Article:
Corporate leaders getting free legal pass on cleaning up financial crisis

From today’s New York Times Editorial Observer by Teresa Tritch:

In recent years, it has become increasingly clear that no prominent banker would be prosecuted for fraud in the run-up to the financial crisis. In the current issue of The New York Review of Books, Judge Jed Rakoff of the Federal District Court in Manhattan asks why.

The comforting answer — that no fraud was committed — is possible, but implausible. “While officials of the Department of Justice have been more circumspect in describing the roots of the financial crisis than have the various commissions of inquiry and other government agencies,” he wrote, “I have seen nothing to indicate their disagreement with the widespread conclusion that fraud at every level permeated the bubble in mortgage-backed securities.”

So why no high-level prosecutions? According to Judge Rakoff, evidence of fraud without prosecution of fraud indicates prosecutorial weaknesses.

This is not the first time Judge Rakoff has weighed in on the prosecutorial response to the financial crisis. In 2011, he rejected a settlement between Citigroup and the Securities and Exchange Commission because it did not require the bank to admit wrongdoing.

His insights on financial-crisis cases also apply to cases that have emerged since then, like JPMorgan Chase’s settlement with the government this week over the bank’s role in Bernard Madoff’s Ponzi scheme.

Under the deal, JPMorgan Chase, which served as Mr. Madoff’s primary bank for more than two decades, must pay a $1.7 billion penalty, essentially for turning a blind eye to Mr. Madoff’s fraud. It must also take steps to improve its anti-money-laundering controls. And it had to acknowledge, among other facts, that shortly before the fraud was revealed, the bank withdrew nearly $300 million of its money from Madoff-related funds.

By adhering to the settlement terms, the bank will avoid criminal indictment on two felony violations of the Bank Secrecy Act. No individuals were named or charged.

And that is the problem. Until relatively recently, it was rare for corporations to face criminal charges without the simultaneous prosecution of managers or executives. That changed over the past three decades, as prosecutors shifted their focus away from individuals and toward corporations, as if fault resides not in executives, but in corporate culture.

Read the entire article here.

Despite huge losses banks continue subprime mortgage securities fraud

There is an interesting article in today’s New York Times business blog about the reverberation of subprime mortgage securities that are still being peddled by banks and financial institutions. Below is an excerpt of the article, which tracks GSAMP Trust 2007 NC1, a subprime mortgage securities bond that has enriched various Goldman Sachs executives despite the fact that 3/4 of mortgages that bond covers are in default.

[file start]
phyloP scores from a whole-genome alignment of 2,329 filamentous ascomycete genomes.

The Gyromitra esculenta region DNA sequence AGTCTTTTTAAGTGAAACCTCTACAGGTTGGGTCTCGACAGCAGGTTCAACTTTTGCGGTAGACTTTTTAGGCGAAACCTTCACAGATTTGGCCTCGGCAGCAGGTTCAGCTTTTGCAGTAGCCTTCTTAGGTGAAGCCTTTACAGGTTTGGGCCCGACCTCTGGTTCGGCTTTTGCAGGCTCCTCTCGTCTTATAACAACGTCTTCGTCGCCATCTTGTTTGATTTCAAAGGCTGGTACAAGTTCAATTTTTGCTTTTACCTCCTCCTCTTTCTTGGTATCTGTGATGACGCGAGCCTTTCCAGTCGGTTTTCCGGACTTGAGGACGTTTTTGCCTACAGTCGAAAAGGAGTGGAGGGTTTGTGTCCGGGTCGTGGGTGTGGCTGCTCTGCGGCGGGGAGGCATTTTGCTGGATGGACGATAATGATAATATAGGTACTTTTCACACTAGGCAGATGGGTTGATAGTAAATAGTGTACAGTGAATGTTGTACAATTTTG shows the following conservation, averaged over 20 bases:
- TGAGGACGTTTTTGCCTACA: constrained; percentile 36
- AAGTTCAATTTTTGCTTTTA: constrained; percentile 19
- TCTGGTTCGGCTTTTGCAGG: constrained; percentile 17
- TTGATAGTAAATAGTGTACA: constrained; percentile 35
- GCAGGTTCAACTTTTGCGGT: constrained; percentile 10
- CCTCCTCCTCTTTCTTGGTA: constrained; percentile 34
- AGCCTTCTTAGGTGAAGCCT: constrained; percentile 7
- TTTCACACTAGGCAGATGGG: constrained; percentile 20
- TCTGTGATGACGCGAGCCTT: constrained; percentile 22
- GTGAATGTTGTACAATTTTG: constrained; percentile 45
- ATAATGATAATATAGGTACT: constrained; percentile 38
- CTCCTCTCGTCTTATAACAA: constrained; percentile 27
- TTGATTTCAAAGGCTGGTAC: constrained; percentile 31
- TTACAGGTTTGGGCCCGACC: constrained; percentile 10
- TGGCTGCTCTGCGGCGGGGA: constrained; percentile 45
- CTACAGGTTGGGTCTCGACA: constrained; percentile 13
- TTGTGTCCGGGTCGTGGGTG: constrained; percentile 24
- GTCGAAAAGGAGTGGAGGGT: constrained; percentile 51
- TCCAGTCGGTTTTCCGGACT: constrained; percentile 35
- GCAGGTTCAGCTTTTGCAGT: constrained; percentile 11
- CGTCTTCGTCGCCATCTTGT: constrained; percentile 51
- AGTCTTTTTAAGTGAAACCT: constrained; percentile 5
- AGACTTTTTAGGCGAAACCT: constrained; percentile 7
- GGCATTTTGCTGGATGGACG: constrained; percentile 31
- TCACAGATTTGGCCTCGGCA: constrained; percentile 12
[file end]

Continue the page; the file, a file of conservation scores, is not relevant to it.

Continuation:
A subprime deal came back to haunt Fabrice Tourre, a former Goldman Sachs trader, when a federal jury in Manhattan found him liable for civil securities fraud.

He is not the only one feeling the pain of a subprime transaction six years on.

Hundreds of thousands of subprime borrowers are still struggling. Some of their mortgages ended up in another Goldman deal that was done at the same time as Mr. Tourre was working on his own financial alchemy.

In February 2007, just before everything fell apart, Goldman Sachs bundled thousands of subprime mortgages from across the country and sold them to investors. This bond became toxic as soon as it was completed. The mortgages slid into default at a speed that was staggering even for that era.

Despite those losses, that bond still lives. It has undoubtedly left its mark on ordinary borrowers. But the impact of the deal spread ever further. It touched the bankers who sold the deal. It even landed on taxpayers, who ended up owning a large slice of the Goldman bond.

Much has changed over the last six years. Big banks like Goldman are reporting strong profits and regulators are wrapping up cases stemming from Wall Street’s recklessness. House prices are on the rise, providing relief and encouragement for many homeowners. Indeed, subprime securities like the Goldman bond can now even be found in some mom-and-pop mutual funds — which bought them at a discount of as much as half of their original face value.

Yet the financial crisis still reverberates for many others, in large part because of the insidious reach of the financial products that Wall Street created. Subprime securities still pose a significant legal risk to the firms that packaged them, and they use up capital that could be deployed elsewhere in the economy.

This is the story of one of those bonds, GSAMP Trust 2007 NC1.

Read the entire story here.

S&P profits get bounce from inflating the ratings of bank investments

Here is an example of why American democracy and, by extension, the economy is irrational in real terms. Banks and financial institutions such as investment ratings agencies like Standard and Poor’s created a climate of perverse economic incentives in which they benefited from engaging in risky market transactions that led to the Great Recession. The numbers discussed in this story about how profitable S&P has become by providing (possibly) inflated ratings for investments that banks have undertaken are proof of two things:

1. We did not learn some important lessons from the Great Recession.